Kristen Stewart (Michael Buckner/Getty Images for Lionsgate)
By Arienne Thompson, USA TODAY
(USA TODAY) - Kristen Stewart fans may have forgotten that the Twilight actress starred opposite Jodie Foster in the 2002 thriller Panic Room, but Foster's impassioned essay about the ills of Hollywood should be a vibrant reminder.
In her piece, which she wrote for The Daily Beast, Foster recalls the close bond she forged while filming with a then-11-year-old Stewart, who played her daughter in the film.
"In 2001 I spent 5 months with Kristen Stewart on the set of Panic Room mostly holed up in a space the size of a Manhattan closet. We talked and laughed for hours, sharing spontaneous mysteries and venting our boredom. I grew to love that kid."
Her love for "that kid" has endured through the years, so much so that Foster vehemently scolds gossip-hungry fans, paparazzi and the celebrity media, unleashing on them in the essay for building up and tearing down stars. (Stewart, 22, who's dating her Twilight co-star Robert Pattinson, 26, is currently embroiled in a scandal after being caught kissing her married Snow White director Rupert Sanders, 41.)
She writes candidly:
"We've all seen the headlines at the check-out counter. 'Kristen Stewart Caught.' We've all thumbed the glossy pages here and there. 'Kris and Rob a couple?' We all catch the snaps. 'I like that dress. I hate the hair. Cute couple. Bad shoes.' There's no guilt in acknowledging the human interest in public linens. It's as old as the hills. Lift up beautiful young people like gods and then pull them down to earth to gaze at their seams. See, they're just like us. But we seldom consider the childhoods we unknowingly destroy in the process."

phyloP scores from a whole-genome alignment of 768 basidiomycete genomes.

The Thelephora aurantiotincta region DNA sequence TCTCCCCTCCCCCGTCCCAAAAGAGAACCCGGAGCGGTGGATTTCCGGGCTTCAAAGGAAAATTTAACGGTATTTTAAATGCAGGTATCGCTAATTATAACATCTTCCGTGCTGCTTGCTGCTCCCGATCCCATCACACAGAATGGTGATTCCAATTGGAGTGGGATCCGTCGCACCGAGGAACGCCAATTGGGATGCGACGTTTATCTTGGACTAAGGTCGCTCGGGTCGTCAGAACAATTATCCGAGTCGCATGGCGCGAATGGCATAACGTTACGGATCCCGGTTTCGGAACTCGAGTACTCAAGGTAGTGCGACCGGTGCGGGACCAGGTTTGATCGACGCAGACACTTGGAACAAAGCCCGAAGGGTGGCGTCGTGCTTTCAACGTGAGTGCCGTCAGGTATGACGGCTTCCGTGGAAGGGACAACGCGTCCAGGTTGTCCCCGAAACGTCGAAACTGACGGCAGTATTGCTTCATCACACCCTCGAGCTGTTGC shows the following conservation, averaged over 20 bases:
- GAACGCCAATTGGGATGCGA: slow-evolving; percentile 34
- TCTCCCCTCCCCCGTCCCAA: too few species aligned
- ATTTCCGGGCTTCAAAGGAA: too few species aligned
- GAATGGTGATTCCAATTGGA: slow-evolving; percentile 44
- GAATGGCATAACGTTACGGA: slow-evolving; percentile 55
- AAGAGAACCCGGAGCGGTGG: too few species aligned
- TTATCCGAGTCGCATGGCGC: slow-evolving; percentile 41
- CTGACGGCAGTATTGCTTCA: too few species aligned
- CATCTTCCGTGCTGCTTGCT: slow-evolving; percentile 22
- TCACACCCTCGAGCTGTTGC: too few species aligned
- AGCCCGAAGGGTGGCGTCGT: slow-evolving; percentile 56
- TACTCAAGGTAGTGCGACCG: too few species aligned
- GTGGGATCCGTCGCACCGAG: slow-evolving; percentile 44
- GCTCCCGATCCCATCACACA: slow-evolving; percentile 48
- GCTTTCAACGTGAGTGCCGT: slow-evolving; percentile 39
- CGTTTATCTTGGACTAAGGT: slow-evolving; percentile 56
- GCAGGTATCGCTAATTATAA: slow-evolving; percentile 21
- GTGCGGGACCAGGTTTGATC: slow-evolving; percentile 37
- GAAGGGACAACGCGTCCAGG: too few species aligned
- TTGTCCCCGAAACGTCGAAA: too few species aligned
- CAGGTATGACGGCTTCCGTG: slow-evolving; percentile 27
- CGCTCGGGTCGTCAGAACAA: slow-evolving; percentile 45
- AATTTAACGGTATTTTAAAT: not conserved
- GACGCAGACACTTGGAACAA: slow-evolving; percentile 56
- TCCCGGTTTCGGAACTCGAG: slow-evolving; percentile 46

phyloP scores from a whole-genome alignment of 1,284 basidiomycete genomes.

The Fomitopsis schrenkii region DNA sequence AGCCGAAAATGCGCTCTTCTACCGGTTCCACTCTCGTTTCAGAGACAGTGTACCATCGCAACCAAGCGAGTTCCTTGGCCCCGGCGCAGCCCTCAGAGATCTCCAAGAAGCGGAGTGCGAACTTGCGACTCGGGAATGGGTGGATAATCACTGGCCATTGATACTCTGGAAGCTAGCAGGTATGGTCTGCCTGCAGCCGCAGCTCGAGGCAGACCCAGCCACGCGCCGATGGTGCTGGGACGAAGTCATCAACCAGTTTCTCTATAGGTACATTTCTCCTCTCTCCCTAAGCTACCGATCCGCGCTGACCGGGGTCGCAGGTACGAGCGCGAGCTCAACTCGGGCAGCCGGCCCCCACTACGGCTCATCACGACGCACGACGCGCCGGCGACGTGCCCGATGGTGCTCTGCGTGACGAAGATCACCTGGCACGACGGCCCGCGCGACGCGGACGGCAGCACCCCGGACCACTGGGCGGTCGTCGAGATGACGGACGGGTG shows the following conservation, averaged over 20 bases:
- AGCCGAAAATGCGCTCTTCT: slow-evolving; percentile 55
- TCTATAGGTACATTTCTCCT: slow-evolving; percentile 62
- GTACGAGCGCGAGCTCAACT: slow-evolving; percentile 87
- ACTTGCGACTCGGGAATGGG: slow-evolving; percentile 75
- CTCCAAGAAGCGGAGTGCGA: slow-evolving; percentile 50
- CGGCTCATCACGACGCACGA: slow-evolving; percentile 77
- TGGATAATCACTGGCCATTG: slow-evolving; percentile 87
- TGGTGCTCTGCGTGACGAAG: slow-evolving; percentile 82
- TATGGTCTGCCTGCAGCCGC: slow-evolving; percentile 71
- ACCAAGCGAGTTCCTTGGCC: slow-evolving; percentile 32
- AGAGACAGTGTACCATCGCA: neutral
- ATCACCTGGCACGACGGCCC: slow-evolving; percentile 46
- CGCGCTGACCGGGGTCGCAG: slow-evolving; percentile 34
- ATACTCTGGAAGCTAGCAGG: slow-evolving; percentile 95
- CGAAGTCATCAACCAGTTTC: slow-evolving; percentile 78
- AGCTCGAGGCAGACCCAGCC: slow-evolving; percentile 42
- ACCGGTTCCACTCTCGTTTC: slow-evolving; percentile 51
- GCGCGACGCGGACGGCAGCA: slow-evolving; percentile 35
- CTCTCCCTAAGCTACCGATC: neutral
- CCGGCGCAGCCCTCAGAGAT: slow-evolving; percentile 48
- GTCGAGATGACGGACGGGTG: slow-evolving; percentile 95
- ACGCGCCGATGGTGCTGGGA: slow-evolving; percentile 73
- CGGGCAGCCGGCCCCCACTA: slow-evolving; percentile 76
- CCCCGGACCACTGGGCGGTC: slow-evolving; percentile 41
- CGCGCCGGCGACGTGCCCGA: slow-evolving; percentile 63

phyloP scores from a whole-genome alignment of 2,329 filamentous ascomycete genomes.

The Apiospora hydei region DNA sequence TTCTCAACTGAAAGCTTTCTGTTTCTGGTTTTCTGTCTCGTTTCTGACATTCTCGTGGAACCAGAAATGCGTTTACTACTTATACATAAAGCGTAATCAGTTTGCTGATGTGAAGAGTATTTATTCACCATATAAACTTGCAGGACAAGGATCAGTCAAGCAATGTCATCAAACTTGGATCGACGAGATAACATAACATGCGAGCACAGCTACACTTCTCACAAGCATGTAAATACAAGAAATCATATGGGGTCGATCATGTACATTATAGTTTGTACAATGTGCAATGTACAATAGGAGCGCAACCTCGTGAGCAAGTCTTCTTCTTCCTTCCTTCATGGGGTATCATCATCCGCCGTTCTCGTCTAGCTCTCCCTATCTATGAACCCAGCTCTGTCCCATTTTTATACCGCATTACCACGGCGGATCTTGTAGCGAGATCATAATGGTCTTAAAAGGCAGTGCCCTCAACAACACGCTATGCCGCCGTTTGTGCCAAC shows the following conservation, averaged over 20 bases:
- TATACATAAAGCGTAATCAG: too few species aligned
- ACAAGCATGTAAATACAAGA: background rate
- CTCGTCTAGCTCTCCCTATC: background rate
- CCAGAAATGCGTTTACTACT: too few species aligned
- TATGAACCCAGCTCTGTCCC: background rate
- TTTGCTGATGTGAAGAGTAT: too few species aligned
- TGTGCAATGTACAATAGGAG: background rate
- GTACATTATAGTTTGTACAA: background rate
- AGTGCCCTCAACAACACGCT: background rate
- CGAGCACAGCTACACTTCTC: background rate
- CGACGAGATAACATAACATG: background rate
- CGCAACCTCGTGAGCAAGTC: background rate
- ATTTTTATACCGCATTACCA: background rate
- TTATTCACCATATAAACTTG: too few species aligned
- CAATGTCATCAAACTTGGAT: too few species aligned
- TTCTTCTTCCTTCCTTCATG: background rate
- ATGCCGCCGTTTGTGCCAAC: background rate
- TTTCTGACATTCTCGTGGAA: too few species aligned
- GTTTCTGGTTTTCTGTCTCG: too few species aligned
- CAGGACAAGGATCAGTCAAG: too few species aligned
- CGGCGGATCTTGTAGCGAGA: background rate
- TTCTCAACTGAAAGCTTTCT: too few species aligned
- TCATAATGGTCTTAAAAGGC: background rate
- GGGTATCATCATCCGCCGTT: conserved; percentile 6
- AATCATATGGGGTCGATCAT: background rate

Foster, 49, goes on questioning whether she would survive as a young actress in this era of paparazzi and social media and TMZ, asking, "Would I drown myself in drugs, sex, and parties? Would I be lost?"
She then shares some of her memories of Stewart, including a possible reference to a home video of the actress as a young girl, full of happiness. Foster juxtaposes that image with the current public persona of Stewart as a sullen, awkward, unsmiling young star.
"A beautiful young woman strides down the sidewalk alone, head down, hands drawn into fists. She's walking fast, darting around huge men with black cameras thrusting at her mouth and chest. 'Kristen, how do you feel?' 'Smile Kris!' 'Hey, hey, did you get her?' 'I got her. I got her!' The young woman doesn't cry. (Expletive) no. She doesn't look up. She's learned. She keeps her head down, her shades on, fists in her pockets. Don't speak. Don't look. Don't cry."